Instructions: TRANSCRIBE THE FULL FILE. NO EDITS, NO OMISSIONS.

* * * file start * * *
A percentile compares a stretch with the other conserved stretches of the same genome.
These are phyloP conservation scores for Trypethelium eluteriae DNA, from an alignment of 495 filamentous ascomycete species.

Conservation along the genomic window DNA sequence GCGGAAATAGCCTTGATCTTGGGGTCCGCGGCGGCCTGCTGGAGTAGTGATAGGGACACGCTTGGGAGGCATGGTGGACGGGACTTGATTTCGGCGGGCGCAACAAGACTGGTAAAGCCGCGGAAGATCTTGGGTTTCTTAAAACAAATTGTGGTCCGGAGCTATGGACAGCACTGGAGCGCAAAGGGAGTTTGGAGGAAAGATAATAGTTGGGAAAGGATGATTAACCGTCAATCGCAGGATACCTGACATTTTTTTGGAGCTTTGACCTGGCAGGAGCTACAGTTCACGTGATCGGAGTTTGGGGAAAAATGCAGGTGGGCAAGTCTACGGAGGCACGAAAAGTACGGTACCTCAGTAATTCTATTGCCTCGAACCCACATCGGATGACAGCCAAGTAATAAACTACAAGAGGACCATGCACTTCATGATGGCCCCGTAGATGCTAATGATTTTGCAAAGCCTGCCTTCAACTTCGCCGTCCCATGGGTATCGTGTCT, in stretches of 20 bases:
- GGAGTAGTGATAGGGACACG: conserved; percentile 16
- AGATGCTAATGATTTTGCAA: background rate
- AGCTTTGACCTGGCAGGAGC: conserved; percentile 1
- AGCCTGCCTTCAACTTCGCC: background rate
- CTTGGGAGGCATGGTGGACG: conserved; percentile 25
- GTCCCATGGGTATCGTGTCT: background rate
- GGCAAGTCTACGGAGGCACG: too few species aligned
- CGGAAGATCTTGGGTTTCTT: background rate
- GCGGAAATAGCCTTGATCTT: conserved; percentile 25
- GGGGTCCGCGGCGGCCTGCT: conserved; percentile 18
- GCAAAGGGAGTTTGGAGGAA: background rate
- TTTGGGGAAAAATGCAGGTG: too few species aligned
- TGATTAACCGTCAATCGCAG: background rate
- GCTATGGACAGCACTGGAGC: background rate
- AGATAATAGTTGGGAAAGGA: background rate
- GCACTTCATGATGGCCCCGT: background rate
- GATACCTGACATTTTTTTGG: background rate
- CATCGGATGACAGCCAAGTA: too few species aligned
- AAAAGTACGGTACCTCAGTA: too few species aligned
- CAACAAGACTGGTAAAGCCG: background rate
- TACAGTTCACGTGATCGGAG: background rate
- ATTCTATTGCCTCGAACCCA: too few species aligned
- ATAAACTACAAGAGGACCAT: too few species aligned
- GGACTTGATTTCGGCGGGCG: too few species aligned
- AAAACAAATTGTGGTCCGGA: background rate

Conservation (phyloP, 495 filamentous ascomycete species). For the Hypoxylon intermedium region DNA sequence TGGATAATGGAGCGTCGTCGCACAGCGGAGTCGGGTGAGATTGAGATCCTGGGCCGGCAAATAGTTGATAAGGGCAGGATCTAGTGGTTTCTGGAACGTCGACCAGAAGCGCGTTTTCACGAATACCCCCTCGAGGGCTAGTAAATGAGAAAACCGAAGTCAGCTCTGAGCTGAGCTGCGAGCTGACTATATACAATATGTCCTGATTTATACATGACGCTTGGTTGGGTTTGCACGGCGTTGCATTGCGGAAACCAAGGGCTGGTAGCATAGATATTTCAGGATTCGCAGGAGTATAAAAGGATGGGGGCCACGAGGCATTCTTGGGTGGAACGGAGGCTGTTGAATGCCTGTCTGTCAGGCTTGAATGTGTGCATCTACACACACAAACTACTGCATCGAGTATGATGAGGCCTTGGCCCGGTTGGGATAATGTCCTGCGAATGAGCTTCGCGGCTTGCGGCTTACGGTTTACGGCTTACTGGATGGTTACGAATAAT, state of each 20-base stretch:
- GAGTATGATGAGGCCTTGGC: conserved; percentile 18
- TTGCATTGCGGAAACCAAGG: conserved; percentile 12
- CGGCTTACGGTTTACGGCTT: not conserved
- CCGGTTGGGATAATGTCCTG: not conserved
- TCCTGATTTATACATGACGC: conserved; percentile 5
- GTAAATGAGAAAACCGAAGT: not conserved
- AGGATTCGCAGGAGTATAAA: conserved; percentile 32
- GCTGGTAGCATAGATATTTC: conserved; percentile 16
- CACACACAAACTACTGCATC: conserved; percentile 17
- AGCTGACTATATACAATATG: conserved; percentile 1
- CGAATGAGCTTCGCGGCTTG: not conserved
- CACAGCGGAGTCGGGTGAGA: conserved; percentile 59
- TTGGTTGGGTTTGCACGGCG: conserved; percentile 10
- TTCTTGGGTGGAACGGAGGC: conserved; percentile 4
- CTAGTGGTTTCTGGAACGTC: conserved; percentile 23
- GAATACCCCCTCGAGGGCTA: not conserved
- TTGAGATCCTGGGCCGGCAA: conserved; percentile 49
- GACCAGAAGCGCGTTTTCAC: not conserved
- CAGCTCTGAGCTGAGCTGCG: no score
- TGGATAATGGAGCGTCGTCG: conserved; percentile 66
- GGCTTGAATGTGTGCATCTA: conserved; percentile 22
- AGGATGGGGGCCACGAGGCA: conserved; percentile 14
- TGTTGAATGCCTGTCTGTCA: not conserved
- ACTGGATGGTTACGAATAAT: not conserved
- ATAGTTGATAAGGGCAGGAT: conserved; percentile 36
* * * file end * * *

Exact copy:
A percentile compares a stretch with the other conserved stretches of the same genome.
These are phyloP conservation scores for Trypethelium eluteriae DNA, from an alignment of 495 filamentous ascomycete species.

Conservation along the genomic window DNA sequence GCGGAAATAGCCTTGATCTTGGGGTCCGCGGCGGCCTGCTGGAGTAGTGATAGGGACACGCTTGGGAGGCATGGTGGACGGGACTTGATTTCGGCGGGCGCAACAAGACTGGTAAAGCCGCGGAAGATCTTGGGTTTCTTAAAACAAATTGTGGTCCGGAGCTATGGACAGCACTGGAGCGCAAAGGGAGTTTGGAGGAAAGATAATAGTTGGGAAAGGATGATTAACCGTCAATCGCAGGATACCTGACATTTTTTTGGAGCTTTGACCTGGCAGGAGCTACAGTTCACGTGATCGGAGTTTGGGGAAAAATGCAGGTGGGCAAGTCTACGGAGGCACGAAAAGTACGGTACCTCAGTAATTCTATTGCCTCGAACCCACATCGGATGACAGCCAAGTAATAAACTACAAGAGGACCATGCACTTCATGATGGCCCCGTAGATGCTAATGATTTTGCAAAGCCTGCCTTCAACTTCGCCGTCCCATGGGTATCGTGTCT, in stretches of 20 bases:
- GGAGTAGTGATAGGGACACG: conserved; percentile 16
- AGATGCTAATGATTTTGCAA: background rate
- AGCTTTGACCTGGCAGGAGC: conserved; percentile 1
- AGCCTGCCTTCAACTTCGCC: background rate
- CTTGGGAGGCATGGTGGACG: conserved; percentile 25
- GTCCCATGGGTATCGTGTCT: background rate
- GGCAAGTCTACGGAGGCACG: too few species aligned
- CGGAAGATCTTGGGTTTCTT: background rate
- GCGGAAATAGCCTTGATCTT: conserved; percentile 25
- GGGGTCCGCGGCGGCCTGCT: conserved; percentile 18
- GCAAAGGGAGTTTGGAGGAA: background rate
- TTTGGGGAAAAATGCAGGTG: too few species aligned
- TGATTAACCGTCAATCGCAG: background rate
- GCTATGGACAGCACTGGAGC: background rate
- AGATAATAGTTGGGAAAGGA: background rate
- GCACTTCATGATGGCCCCGT: background rate
- GATACCTGACATTTTTTTGG: background rate
- CATCGGATGACAGCCAAGTA: too few species aligned
- AAAAGTACGGTACCTCAGTA: too few species aligned
- CAACAAGACTGGTAAAGCCG: background rate
- TACAGTTCACGTGATCGGAG: background rate
- ATTCTATTGCCTCGAACCCA: too few species aligned
- ATAAACTACAAGAGGACCAT: too few species aligned
- GGACTTGATTTCGGCGGGCG: too few species aligned
- AAAACAAATTGTGGTCCGGA: background rate

Conservation (phyloP, 495 filamentous ascomycete species). For the Hypoxylon intermedium region DNA sequence TGGATAATGGAGCGTCGTCGCACAGCGGAGTCGGGTGAGATTGAGATCCTGGGCCGGCAAATAGTTGATAAGGGCAGGATCTAGTGGTTTCTGGAACGTCGACCAGAAGCGCGTTTTCACGAATACCCCCTCGAGGGCTAGTAAATGAGAAAACCGAAGTCAGCTCTGAGCTGAGCTGCGAGCTGACTATATACAATATGTCCTGATTTATACATGACGCTTGGTTGGGTTTGCACGGCGTTGCATTGCGGAAACCAAGGGCTGGTAGCATAGATATTTCAGGATTCGCAGGAGTATAAAAGGATGGGGGCCACGAGGCATTCTTGGGTGGAACGGAGGCTGTTGAATGCCTGTCTGTCAGGCTTGAATGTGTGCATCTACACACACAAACTACTGCATCGAGTATGATGAGGCCTTGGCCCGGTTGGGATAATGTCCTGCGAATGAGCTTCGCGGCTTGCGGCTTACGGTTTACGGCTTACTGGATGGTTACGAATAAT, state of each 20-base stretch:
- GAGTATGATGAGGCCTTGGC: conserved; percentile 18
- TTGCATTGCGGAAACCAAGG: conserved; percentile 12
- CGGCTTACGGTTTACGGCTT: not conserved
- CCGGTTGGGATAATGTCCTG: not conserved
- TCCTGATTTATACATGACGC: conserved; percentile 5
- GTAAATGAGAAAACCGAAGT: not conserved
- AGGATTCGCAGGAGTATAAA: conserved; percentile 32
- GCTGGTAGCATAGATATTTC: conserved; percentile 16
- CACACACAAACTACTGCATC: conserved; percentile 17
- AGCTGACTATATACAATATG: conserved; percentile 1
- CGAATGAGCTTCGCGGCTTG: not conserved
- CACAGCGGAGTCGGGTGAGA: conserved; percentile 59
- TTGGTTGGGTTTGCACGGCG: conserved; percentile 10
- TTCTTGGGTGGAACGGAGGC: conserved; percentile 4
- CTAGTGGTTTCTGGAACGTC: conserved; percentile 23
- GAATACCCCCTCGAGGGCTA: not conserved
- TTGAGATCCTGGGCCGGCAA: conserved; percentile 49
- GACCAGAAGCGCGTTTTCAC: not conserved
- CAGCTCTGAGCTGAGCTGCG: no score
- TGGATAATGGAGCGTCGTCG: conserved; percentile 66
- GGCTTGAATGTGTGCATCTA: conserved; percentile 22
- AGGATGGGGGCCACGAGGCA: conserved; percentile 14
- TGTTGAATGCCTGTCTGTCA: not conserved
- ACTGGATGGTTACGAATAAT: not conserved
- ATAGTTGATAAGGGCAGGAT: conserved; percentile 36